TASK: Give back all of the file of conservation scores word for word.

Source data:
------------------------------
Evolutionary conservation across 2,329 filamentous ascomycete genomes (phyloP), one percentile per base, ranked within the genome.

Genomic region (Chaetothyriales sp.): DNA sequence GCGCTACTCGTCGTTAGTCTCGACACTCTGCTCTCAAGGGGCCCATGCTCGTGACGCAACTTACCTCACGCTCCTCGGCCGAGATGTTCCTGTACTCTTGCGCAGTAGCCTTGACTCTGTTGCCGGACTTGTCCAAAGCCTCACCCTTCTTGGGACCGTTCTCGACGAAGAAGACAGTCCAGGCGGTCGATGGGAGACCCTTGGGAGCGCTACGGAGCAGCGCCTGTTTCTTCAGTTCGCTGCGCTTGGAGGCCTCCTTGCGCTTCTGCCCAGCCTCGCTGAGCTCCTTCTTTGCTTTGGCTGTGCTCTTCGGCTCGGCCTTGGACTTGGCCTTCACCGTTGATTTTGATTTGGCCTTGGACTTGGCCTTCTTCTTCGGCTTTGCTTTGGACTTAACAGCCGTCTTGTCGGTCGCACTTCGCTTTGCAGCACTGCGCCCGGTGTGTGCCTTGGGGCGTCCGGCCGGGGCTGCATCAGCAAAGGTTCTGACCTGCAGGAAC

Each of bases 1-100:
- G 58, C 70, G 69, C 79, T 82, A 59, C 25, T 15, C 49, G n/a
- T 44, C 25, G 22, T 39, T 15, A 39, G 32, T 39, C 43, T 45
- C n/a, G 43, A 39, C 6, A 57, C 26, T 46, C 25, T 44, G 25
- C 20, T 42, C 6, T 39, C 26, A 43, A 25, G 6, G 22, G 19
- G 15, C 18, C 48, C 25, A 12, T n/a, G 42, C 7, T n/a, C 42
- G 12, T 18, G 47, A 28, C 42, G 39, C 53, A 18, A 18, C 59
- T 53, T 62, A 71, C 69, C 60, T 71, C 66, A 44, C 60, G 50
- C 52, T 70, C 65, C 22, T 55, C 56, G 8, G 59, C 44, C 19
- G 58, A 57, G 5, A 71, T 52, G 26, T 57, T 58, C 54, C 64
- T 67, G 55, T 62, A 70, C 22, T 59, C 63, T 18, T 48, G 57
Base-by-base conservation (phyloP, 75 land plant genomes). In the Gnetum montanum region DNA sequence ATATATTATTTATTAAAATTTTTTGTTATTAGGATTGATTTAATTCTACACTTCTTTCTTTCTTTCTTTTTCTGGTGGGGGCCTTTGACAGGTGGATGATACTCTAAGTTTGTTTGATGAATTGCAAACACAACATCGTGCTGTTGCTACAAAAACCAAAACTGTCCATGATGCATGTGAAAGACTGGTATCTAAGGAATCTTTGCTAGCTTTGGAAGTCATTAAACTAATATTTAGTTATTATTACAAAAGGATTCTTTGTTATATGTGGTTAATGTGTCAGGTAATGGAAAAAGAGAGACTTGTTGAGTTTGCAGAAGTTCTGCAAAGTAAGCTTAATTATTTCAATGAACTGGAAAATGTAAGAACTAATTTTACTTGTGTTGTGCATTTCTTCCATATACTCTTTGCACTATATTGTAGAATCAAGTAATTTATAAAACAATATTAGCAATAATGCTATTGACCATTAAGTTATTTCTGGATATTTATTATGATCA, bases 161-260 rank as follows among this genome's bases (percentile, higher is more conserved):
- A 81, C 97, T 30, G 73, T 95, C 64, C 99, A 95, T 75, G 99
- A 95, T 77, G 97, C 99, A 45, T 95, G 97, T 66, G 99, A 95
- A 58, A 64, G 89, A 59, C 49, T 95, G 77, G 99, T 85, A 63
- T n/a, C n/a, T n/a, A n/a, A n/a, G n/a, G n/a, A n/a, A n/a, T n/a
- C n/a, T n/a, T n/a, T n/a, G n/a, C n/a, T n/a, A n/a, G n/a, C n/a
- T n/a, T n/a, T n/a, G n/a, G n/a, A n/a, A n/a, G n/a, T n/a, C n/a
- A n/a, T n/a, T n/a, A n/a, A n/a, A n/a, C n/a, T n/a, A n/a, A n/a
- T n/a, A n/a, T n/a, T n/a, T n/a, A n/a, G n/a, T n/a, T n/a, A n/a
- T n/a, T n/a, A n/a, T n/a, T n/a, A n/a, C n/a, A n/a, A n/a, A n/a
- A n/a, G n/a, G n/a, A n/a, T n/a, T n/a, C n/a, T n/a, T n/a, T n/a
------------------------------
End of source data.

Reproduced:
Evolutionary conservation across 2,329 filamentous ascomycete genomes (phyloP), one percentile per base, ranked within the genome.

Genomic region (Chaetothyriales sp.): DNA sequence GCGCTACTCGTCGTTAGTCTCGACACTCTGCTCTCAAGGGGCCCATGCTCGTGACGCAACTTACCTCACGCTCCTCGGCCGAGATGTTCCTGTACTCTTGCGCAGTAGCCTTGACTCTGTTGCCGGACTTGTCCAAAGCCTCACCCTTCTTGGGACCGTTCTCGACGAAGAAGACAGTCCAGGCGGTCGATGGGAGACCCTTGGGAGCGCTACGGAGCAGCGCCTGTTTCTTCAGTTCGCTGCGCTTGGAGGCCTCCTTGCGCTTCTGCCCAGCCTCGCTGAGCTCCTTCTTTGCTTTGGCTGTGCTCTTCGGCTCGGCCTTGGACTTGGCCTTCACCGTTGATTTTGATTTGGCCTTGGACTTGGCCTTCTTCTTCGGCTTTGCTTTGGACTTAACAGCCGTCTTGTCGGTCGCACTTCGCTTTGCAGCACTGCGCCCGGTGTGTGCCTTGGGGCGTCCGGCCGGGGCTGCATCAGCAAAGGTTCTGACCTGCAGGAAC

Each of bases 1-100:
- G 58, C 70, G 69, C 79, T 82, A 59, C 25, T 15, C 49, G n/a
- T 44, C 25, G 22, T 39, T 15, A 39, G 32, T 39, C 43, T 45
- C n/a, G 43, A 39, C 6, A 57, C 26, T 46, C 25, T 44, G 25
- C 20, T 42, C 6, T 39, C 26, A 43, A 25, G 6, G 22, G 19
- G 15, C 18, C 48, C 25, A 12, T n/a, G 42, C 7, T n/a, C 42
- G 12, T 18, G 47, A 28, C 42, G 39, C 53, A 18, A 18, C 59
- T 53, T 62, A 71, C 69, C 60, T 71, C 66, A 44, C 60, G 50
- C 52, T 70, C 65, C 22, T 55, C 56, G 8, G 59, C 44, C 19
- G 58, A 57, G 5, A 71, T 52, G 26, T 57, T 58, C 54, C 64
- T 67, G 55, T 62, A 70, C 22, T 59, C 63, T 18, T 48, G 57
Base-by-base conservation (phyloP, 75 land plant genomes). In the Gnetum montanum region DNA sequence ATATATTATTTATTAAAATTTTTTGTTATTAGGATTGATTTAATTCTACACTTCTTTCTTTCTTTCTTTTTCTGGTGGGGGCCTTTGACAGGTGGATGATACTCTAAGTTTGTTTGATGAATTGCAAACACAACATCGTGCTGTTGCTACAAAAACCAAAACTGTCCATGATGCATGTGAAAGACTGGTATCTAAGGAATCTTTGCTAGCTTTGGAAGTCATTAAACTAATATTTAGTTATTATTACAAAAGGATTCTTTGTTATATGTGGTTAATGTGTCAGGTAATGGAAAAAGAGAGACTTGTTGAGTTTGCAGAAGTTCTGCAAAGTAAGCTTAATTATTTCAATGAACTGGAAAATGTAAGAACTAATTTTACTTGTGTTGTGCATTTCTTCCATATACTCTTTGCACTATATTGTAGAATCAAGTAATTTATAAAACAATATTAGCAATAATGCTATTGACCATTAAGTTATTTCTGGATATTTATTATGATCA, bases 161-260 rank as follows among this genome's bases (percentile, higher is more conserved):
- A 81, C 97, T 30, G 73, T 95, C 64, C 99, A 95, T 75, G 99
- A 95, T 77, G 97, C 99, A 45, T 95, G 97, T 66, G 99, A 95
- A 58, A 64, G 89, A 59, C 49, T 95, G 77, G 99, T 85, A 63
- T n/a, C n/a, T n/a, A n/a, A n/a, G n/a, G n/a, A n/a, A n/a, T n/a
- C n/a, T n/a, T n/a, T n/a, G n/a, C n/a, T n/a, A n/a, G n/a, C n/a
- T n/a, T n/a, T n/a, G n/a, G n/a, A n/a, A n/a, G n/a, T n/a, C n/a
- A n/a, T n/a, T n/a, A n/a, A n/a, A n/a, C n/a, T n/a, A n/a, A n/a
- T n/a, A n/a, T n/a, T n/a, T n/a, A n/a, G n/a, T n/a, T n/a, A n/a
- T n/a, T n/a, A n/a, T n/a, T n/a, A n/a, C n/a, A n/a, A n/a, A n/a
- A n/a, G n/a, G n/a, A n/a, T n/a, T n/a, C n/a, T n/a, T n/a, T n/a